The outdoor market looked both inviting and intimidating. I had dropped my kids off at their new school and my next goal was to buy breakfast for myself.
I closed my eyes and pictured myself just two months earlier, pushing my cart along the brightly lit aisles of my local grocery store in Rockville, Maryland. I could find everything I needed, even in the produce department. Rip a bag off of the little stand and fill it with apples, oranges, potatoes or green beans, even strawberries in the winter.
I opened my eyes and I stood in a chilly open air market in a foreign country more than 4000 miles from Rockville. I didn’t speak the language. I didn’t know the process for this kind of market shopping. I didn’t have my own shopping bag. And I didn’t have the kids with me as a buffer to hide my lonely ineptitude for procuring produce in the Czech Republic.
Our little family was not just passing through on a holiday. This country was to be our home for the next few years. I was the Mom, the one who sustained our existence while the Dad was helping the businesses of this former Communist country figure out Capitalism. I needed to get it together before our air shipment of mac and cheese, tuna, pop tarts and fruit rollups ran out.
I picked up a small orange, and like a toddler just learning to speak, I directed a couple of strange sounding words that I had practiced toward the man who appeared to be the vendor.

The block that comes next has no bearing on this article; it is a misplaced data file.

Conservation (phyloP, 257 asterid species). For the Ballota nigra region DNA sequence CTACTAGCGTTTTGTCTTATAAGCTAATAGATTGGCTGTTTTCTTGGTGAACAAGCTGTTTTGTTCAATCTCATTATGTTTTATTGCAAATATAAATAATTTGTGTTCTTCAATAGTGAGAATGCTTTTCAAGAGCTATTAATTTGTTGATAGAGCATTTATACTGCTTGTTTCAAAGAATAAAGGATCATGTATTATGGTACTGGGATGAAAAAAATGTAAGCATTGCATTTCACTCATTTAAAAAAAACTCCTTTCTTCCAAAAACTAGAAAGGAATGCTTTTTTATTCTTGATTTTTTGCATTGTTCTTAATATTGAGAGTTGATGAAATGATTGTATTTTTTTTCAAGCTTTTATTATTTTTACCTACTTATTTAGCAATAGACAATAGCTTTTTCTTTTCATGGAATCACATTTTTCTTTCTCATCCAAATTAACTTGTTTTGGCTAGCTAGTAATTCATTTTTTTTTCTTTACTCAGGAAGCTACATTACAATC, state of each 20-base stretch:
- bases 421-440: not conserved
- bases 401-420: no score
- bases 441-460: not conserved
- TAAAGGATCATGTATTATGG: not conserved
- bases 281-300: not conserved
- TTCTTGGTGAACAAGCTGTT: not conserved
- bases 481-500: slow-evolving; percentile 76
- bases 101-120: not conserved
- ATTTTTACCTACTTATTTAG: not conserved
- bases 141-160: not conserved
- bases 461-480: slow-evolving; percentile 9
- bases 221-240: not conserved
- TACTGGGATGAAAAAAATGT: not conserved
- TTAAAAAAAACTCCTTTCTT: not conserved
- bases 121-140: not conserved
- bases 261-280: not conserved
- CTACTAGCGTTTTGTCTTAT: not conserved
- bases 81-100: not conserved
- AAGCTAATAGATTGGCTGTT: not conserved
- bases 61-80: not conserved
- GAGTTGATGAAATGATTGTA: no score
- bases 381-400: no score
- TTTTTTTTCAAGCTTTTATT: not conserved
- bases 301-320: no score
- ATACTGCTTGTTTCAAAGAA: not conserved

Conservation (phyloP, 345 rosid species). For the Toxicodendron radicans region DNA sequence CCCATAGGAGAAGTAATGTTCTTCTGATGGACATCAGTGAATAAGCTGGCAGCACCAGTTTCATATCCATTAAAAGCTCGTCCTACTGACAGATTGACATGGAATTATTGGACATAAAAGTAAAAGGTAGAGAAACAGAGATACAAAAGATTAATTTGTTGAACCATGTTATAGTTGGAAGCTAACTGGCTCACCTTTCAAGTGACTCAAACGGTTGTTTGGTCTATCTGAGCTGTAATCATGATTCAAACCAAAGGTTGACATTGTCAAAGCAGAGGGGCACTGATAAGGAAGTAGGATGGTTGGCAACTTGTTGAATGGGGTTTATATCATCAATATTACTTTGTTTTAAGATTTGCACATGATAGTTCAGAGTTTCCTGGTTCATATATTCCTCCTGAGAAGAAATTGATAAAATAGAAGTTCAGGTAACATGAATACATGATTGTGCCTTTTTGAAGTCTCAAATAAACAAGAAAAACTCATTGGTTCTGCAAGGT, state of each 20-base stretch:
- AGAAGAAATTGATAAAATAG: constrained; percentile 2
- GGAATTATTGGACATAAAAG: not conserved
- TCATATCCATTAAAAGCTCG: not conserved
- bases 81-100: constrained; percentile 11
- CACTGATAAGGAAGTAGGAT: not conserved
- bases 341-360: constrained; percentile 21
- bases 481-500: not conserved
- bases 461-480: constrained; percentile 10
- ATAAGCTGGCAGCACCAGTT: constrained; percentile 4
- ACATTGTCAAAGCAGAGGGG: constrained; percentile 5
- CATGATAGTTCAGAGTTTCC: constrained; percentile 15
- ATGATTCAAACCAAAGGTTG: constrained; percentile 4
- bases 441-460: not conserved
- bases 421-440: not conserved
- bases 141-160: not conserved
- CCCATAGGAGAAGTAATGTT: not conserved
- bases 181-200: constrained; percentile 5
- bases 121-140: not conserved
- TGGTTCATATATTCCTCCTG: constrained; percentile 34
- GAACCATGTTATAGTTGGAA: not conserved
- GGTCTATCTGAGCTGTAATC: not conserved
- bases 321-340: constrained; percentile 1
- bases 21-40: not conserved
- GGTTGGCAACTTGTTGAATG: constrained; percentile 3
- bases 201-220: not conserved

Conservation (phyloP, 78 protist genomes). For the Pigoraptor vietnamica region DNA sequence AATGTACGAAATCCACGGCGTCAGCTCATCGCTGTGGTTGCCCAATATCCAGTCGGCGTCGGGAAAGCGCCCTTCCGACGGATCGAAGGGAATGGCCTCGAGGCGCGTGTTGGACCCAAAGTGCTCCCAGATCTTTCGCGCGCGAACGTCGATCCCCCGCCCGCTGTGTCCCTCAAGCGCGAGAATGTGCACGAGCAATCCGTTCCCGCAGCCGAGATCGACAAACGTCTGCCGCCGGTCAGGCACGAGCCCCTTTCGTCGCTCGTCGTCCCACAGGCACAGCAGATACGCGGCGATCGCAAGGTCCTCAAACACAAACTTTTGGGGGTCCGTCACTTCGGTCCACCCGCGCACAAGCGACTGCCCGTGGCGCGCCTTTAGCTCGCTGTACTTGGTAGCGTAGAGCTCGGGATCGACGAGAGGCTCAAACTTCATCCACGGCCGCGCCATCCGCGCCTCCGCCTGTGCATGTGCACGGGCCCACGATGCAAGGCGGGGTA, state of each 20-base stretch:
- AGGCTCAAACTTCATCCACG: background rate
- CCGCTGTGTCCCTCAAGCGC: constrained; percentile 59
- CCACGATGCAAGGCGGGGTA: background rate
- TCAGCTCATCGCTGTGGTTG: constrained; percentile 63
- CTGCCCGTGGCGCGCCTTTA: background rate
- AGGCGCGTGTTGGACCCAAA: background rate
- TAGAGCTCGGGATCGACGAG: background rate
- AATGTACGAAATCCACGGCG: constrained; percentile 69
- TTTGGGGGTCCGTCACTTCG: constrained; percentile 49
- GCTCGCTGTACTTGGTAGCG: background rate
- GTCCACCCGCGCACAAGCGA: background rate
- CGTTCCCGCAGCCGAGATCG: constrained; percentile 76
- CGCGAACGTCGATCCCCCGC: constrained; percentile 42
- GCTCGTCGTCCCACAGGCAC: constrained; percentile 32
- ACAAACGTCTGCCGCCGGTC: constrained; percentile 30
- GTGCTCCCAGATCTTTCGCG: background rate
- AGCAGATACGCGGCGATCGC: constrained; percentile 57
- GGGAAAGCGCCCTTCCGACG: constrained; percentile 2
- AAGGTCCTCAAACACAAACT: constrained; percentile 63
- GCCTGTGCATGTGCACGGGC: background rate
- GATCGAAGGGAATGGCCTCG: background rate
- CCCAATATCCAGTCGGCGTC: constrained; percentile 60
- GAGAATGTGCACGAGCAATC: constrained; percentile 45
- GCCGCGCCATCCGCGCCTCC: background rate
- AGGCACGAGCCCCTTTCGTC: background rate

He shook his head, said something unintelligible and went back to unloading the produce.
Nervous, homesick and trying not to cry, I persisted, asking once more how much for this small orange that didn’t even look that good.
He glared, repeated the (to me) gibberish and kept unloading. On the third try, I held up a coin along with the orange.
Thinking perhaps that I had escaped from some nearby asylum, he grabbed the coin and gestured for me to be on my way.
I took my orange and left. Shame, fear, anxiety and embarrassment flooded through my still jet-lagged body as I realized too late that he was telling me the market was not yet open. I wanted more than anything to find my way back home.
I can hear the fruit guy now, complaining to his wife when he got home that evening. “If she’s going to live here, she needs to learn the language!”
And I can hear those words here. “We need to make English the official language of the United States! If people are living here they better speak English! We shouldn’t have to print instructions in different languages. Tough shit if they can’t figure out how to get a driver’s license! Build a wall! Keep them out!”
Our fear and distrust of those that are different from us seems to be running high these days, at least from some factions here in the U.S. It’s no wonder that Americans bear the label “Ugly American” when they travel outside of their own border. Even away from home we expect people to understand our language. We also expect ice in our drinks and free refills.
What are we so afraid of? I am more afraid of those who fear and despise diversity and anything foreign than those who are different from us. Don’t they know how unattractive their anger, hatred and intolerance makes them? Don’t they get bored hanging around those that are just like them?
I have worn the shoes of a young woman living in a country where she doesn’t speak the language and doesn’t know how to navigate the bureaucracy, where she doesn’t know how to sign her kids up for sports and doesn’t know how to find a doctor who will understand her.
Those shoes are damn uncomfortable.
They don’t have to remain uncomfortable. Those shoes can be broken in over time with care, compassion and bridges of connection, not walls of separation.